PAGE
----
Friday 24 August 2018

The no deal that never was

I almost felt sorry for the Brexit Secretary, Dominic Raab, yesterday as he tried to spell out the consequences if there is no deal with the EU before departure day.  He was given an impossible brief: meet the needs of his boss by explaining why ‘no-deal’ is so bad that her so-called ‘plan’ looks good in comparison without undermining her persistent claim that ‘no deal’ is better than a bad deal, whilst at the same time satisfying the more rabid Brexiteers’ desire for the government to say that ‘no deal’ really isn’t a problem at all.  He was never going to achieve both and in the end he achieved neither.  And at the same time as he was busy attempting the impossible by both scaring and reassuring people at the same time, the Chancellor of the Exchequer was busy writing a letter explaining just how significant the potential economic impact was going to be.  It was not exactly a good day at the office for Raab, but my temptation to sympathise is tempered by the fact that his plight is, ultimately, self-inflicted – no-one forced him to take the job.
His contingency plans themselves are notable for not matching the label on the tin, to misuse a phrase.  The theory was that they would help people to prepare for the worst-case scenario, but that’s exactly what they don’t do.  As imagined by the UK Government, the ‘worst-case’ is simply one where the UK Government continues to behave as though the UK was still a member of the EU, following the same rules and processes laid down by the EU27, and assumes that the EU27 will do the same and effectively treat the UK as a continuing member in all but name.  But that isn’t really the worst case at all, is it?  Because the EU could simply decide not to treat the UK in the same way at all and treat us instead as an external third party – and that’s a scenario which the government’s plans don’t even seem to consider.
There is, of course, a question as to whether that would be a reasonable response by the EU27, and whether they’d actually go that far.  If the UK tries to insist that it will follow all the rules but exempt itself from the authority of the bodies enforcing those rules – such as the European Court of Justice – then it does seem quite credible to me that the EU would take a hard-line stance, in which case the plans announced yesterday by the government would be wholly inadequate to deal with the actuality.  If, on the other hand, the UK were prepared to agree to continue to accept the authority of the relevant bodies for the time being, then the EU27 would almost certainly be prepared to take a more reasonable stance to allow more detailed negotiations to continue over a longer period.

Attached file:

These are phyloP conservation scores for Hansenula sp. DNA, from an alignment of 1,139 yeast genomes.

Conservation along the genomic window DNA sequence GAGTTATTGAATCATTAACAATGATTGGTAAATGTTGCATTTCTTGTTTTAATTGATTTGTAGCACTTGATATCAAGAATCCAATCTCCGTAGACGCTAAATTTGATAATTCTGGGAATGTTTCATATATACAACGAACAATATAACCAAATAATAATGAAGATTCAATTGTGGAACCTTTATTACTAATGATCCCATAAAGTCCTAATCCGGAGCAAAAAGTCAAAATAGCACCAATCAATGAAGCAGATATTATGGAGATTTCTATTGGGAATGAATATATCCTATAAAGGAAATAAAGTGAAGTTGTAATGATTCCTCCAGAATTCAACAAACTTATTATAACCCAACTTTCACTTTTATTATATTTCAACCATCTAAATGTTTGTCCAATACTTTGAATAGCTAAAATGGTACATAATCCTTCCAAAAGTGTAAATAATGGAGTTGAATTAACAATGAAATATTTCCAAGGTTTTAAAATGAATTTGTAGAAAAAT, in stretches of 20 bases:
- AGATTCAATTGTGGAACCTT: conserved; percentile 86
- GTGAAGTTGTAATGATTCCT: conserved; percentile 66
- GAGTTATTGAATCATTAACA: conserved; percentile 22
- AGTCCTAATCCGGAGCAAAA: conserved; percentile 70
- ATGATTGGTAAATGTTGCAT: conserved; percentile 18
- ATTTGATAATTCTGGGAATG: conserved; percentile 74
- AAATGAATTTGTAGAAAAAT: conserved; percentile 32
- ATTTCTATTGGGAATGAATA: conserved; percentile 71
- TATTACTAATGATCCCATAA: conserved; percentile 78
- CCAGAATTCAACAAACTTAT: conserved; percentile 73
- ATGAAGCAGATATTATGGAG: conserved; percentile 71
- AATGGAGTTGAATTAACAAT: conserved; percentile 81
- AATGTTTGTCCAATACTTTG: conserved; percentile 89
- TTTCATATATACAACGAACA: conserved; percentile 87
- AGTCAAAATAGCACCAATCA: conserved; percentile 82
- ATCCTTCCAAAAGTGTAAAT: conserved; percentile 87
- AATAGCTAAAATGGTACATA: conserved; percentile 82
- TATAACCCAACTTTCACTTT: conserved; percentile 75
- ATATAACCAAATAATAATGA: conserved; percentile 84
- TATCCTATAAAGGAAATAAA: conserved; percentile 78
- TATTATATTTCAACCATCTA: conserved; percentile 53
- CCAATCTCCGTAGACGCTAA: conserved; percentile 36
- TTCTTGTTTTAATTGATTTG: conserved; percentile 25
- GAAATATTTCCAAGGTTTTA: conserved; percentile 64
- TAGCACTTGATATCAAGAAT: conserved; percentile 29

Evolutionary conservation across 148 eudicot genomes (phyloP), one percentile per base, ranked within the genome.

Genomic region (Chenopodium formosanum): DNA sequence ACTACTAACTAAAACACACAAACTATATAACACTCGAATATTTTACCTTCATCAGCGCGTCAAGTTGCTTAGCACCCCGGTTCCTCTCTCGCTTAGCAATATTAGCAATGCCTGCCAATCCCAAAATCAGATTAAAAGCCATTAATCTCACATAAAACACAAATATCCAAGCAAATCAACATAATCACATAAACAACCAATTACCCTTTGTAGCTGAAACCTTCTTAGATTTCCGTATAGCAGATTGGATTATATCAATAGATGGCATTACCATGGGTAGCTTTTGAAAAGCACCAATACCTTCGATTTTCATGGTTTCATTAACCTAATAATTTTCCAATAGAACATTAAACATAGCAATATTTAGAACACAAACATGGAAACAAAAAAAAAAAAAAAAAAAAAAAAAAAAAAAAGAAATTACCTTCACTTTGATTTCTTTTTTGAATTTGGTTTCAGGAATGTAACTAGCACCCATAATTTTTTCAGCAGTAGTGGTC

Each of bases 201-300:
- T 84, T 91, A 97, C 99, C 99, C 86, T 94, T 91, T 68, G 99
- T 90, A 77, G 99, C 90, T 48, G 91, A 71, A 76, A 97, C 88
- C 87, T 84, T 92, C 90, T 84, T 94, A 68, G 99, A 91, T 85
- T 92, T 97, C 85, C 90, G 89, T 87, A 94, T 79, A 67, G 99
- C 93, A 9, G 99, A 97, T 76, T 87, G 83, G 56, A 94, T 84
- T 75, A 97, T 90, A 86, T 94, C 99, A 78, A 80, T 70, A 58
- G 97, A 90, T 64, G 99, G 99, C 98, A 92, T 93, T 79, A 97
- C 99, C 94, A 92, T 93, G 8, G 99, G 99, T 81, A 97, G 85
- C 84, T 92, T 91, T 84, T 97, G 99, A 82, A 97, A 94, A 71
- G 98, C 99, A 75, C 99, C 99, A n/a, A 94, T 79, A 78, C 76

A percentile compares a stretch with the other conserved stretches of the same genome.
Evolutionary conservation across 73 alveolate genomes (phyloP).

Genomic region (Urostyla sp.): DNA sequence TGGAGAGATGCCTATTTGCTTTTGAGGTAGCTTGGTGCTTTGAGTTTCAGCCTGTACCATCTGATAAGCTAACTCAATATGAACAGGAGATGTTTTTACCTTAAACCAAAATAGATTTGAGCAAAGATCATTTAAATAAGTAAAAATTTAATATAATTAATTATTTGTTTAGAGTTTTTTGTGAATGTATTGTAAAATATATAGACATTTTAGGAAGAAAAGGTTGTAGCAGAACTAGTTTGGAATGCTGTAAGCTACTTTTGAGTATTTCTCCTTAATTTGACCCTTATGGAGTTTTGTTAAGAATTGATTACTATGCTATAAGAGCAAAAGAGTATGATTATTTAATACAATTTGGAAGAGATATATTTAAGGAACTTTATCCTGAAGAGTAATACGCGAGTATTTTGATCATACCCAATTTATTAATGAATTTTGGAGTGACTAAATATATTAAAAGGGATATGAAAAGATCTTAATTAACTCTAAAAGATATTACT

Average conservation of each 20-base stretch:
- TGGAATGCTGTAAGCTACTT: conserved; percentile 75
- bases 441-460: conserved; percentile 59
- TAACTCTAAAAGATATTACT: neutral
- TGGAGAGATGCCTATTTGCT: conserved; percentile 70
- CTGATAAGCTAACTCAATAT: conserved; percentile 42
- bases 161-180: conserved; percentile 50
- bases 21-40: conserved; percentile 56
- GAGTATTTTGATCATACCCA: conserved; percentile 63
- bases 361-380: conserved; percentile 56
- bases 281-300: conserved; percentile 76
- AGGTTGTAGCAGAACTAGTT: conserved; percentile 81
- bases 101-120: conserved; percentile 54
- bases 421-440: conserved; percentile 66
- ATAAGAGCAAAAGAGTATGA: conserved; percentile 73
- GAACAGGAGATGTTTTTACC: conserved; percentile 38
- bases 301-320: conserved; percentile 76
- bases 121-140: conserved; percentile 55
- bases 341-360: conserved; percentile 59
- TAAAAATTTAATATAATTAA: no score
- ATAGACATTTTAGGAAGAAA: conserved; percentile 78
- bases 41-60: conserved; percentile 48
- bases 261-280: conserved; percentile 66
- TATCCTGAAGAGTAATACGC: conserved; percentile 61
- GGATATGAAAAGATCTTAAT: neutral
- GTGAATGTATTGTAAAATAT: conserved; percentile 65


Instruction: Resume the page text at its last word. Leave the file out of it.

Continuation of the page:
Here’s the rub, though.  In the first place, such an agreement would be highly unlikely to get the support of the Brexiteers, and in the second, it would require a formal agreement with the EU.  In short, the government’s plans aren’t for a ‘no deal’ scenario at all; they are for a scenario in which there is a short term and limited deal.  But that short term and limited deal is no more certain than the wider deal towards which the government has supposedly been working, because the UK Government’s own red lines rule out the likely content.
I don’t know how much time and effort went into the plans which the unfortunate Raab announced yesterday, but they simply don’t deal with the situation in which the UK might find itself, they don’t work even as a PR exercise, and they satisfy none of the potential audiences.  Sooner or later, the Brexiteers need to start being honest and accept that, if their prime demand is that the UK should become a third-party country with relation to the EU, then there should be no surprise if the EU grants that wish and treats the UK as a third party.  Spelling out the consequences of that demand is not about some sort of ‘Project Fear’, it’s about facing up to, and preparing for, the reality.  To date, they’ve barely started on that.


dafis said...

Rabb is no different to the rest of this government (and much of the Opposition) in having an irrational need to "have their cake and eat it". I also question the extent of his personal belief in much of the garbage he trots out as it is riddled with implausible notions.